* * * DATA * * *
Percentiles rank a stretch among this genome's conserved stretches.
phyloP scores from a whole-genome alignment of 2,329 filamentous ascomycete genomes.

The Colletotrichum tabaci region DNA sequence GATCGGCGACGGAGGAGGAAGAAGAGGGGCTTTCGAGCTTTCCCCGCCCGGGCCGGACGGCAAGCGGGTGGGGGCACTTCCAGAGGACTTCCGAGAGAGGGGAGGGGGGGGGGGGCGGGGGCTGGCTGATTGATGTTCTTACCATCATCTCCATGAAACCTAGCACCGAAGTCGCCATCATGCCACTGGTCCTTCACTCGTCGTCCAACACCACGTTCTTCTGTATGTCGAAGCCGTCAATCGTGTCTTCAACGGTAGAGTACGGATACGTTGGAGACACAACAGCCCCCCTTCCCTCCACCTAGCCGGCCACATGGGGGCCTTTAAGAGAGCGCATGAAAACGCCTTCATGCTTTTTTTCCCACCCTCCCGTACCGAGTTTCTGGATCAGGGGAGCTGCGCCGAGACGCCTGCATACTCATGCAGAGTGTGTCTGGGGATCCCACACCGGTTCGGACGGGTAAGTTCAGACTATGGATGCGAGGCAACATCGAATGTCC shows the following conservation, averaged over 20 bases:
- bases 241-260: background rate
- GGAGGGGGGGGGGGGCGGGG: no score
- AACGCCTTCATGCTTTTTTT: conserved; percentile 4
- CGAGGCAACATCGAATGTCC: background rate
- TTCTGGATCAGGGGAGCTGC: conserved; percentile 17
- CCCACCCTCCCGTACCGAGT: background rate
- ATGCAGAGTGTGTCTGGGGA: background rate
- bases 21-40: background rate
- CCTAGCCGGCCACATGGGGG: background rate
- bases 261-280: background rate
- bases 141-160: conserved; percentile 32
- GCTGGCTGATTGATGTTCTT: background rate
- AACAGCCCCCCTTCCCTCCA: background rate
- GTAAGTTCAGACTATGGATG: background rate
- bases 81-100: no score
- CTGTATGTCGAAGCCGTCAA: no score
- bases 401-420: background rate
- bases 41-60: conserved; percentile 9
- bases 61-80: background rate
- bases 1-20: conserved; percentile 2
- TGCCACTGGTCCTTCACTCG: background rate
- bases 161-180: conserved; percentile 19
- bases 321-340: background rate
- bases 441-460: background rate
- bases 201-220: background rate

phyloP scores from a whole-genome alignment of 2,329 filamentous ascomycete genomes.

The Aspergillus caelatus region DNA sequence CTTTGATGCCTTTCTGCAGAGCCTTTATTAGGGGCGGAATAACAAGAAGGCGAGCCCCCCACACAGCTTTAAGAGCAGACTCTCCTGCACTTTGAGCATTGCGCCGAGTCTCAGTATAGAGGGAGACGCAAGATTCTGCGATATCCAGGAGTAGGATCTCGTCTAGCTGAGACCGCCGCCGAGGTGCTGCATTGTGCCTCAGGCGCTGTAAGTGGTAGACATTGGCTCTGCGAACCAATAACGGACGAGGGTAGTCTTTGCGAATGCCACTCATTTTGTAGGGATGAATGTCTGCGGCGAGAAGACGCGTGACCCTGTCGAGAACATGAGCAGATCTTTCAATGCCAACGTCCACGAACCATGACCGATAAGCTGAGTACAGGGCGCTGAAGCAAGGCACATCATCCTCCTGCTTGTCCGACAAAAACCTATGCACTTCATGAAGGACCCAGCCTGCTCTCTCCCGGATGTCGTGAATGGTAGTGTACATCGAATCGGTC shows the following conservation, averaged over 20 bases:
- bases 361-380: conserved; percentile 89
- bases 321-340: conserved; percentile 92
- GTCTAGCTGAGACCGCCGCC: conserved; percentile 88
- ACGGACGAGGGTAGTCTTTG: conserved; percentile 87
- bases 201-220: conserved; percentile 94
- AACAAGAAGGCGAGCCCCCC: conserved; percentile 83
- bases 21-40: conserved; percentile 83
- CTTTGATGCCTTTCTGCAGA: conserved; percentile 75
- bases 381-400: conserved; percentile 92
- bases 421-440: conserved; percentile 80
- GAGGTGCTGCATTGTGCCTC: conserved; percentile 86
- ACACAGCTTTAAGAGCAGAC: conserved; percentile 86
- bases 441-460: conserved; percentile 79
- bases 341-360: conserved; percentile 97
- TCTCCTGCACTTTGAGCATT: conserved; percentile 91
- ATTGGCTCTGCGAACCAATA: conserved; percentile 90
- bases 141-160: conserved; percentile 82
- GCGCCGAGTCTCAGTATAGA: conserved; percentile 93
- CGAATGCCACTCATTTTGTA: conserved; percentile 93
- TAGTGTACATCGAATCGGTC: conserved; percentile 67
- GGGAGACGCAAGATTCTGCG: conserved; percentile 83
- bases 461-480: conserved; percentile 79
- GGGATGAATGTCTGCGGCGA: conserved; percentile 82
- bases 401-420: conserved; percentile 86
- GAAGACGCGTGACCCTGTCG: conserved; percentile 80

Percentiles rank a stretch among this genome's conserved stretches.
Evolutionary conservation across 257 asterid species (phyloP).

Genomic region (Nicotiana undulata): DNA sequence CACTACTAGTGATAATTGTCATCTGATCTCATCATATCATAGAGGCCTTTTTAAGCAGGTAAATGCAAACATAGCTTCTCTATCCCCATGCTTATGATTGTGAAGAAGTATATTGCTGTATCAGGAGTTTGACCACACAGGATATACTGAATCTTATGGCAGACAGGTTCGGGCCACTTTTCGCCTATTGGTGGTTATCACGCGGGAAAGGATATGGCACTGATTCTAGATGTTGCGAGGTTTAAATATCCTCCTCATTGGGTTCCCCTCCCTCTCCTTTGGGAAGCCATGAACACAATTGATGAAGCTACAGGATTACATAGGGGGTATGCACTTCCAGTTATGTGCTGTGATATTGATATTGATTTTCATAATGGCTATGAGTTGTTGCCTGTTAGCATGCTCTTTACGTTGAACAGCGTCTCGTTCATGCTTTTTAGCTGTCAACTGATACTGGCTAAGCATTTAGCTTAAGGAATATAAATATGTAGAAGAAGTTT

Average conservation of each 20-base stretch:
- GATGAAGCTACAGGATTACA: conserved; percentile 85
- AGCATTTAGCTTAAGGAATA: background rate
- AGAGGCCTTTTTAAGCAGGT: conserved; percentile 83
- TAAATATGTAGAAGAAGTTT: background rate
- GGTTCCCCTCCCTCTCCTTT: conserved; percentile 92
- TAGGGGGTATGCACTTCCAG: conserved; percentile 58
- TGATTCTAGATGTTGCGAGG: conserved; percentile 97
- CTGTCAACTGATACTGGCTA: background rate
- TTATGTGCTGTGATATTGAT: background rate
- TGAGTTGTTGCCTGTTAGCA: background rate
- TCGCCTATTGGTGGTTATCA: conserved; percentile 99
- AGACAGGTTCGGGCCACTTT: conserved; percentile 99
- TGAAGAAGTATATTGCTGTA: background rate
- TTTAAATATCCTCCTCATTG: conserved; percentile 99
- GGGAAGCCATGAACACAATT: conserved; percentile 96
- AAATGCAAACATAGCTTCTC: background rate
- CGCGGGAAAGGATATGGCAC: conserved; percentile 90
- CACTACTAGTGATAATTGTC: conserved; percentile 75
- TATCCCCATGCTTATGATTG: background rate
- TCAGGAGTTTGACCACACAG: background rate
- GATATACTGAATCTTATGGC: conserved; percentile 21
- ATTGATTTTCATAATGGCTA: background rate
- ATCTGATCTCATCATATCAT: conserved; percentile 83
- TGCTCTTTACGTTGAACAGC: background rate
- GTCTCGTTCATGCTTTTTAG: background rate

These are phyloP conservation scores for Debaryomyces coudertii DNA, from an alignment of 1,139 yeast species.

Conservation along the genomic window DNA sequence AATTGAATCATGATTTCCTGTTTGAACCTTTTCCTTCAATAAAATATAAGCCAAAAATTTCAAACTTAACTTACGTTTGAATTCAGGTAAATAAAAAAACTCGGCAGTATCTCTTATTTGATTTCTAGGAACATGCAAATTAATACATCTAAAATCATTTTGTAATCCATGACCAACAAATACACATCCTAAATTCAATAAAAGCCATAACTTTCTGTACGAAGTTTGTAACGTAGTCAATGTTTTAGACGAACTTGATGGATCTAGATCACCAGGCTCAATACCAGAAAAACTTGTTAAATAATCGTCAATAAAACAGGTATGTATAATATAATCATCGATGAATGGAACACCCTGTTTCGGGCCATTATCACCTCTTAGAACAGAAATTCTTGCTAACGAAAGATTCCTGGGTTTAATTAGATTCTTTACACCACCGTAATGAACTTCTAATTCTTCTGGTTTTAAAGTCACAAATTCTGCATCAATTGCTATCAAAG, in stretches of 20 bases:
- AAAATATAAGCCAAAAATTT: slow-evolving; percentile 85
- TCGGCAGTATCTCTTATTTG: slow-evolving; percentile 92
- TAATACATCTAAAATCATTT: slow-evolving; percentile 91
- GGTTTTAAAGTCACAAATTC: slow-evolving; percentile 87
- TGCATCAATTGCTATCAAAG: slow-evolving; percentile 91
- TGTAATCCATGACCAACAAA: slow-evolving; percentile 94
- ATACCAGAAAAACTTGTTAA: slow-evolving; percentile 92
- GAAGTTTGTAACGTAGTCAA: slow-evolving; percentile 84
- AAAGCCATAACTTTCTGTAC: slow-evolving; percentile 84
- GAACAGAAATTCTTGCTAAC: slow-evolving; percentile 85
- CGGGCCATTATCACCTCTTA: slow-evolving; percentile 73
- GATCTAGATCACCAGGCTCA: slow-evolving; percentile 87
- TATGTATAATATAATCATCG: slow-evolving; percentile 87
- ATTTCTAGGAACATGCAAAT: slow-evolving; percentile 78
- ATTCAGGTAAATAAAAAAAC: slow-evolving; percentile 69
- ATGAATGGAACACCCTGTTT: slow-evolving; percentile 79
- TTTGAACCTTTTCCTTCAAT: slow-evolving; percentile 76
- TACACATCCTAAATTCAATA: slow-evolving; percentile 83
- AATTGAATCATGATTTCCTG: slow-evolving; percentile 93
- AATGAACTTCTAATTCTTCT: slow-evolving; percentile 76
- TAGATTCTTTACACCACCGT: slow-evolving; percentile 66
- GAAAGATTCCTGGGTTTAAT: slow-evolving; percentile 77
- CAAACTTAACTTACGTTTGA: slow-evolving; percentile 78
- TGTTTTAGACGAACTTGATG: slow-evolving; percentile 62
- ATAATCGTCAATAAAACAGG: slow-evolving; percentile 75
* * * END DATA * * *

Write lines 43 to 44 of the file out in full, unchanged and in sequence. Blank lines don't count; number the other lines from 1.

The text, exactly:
- bases 441-460: conserved; percentile 79
- bases 341-360: conserved; percentile 97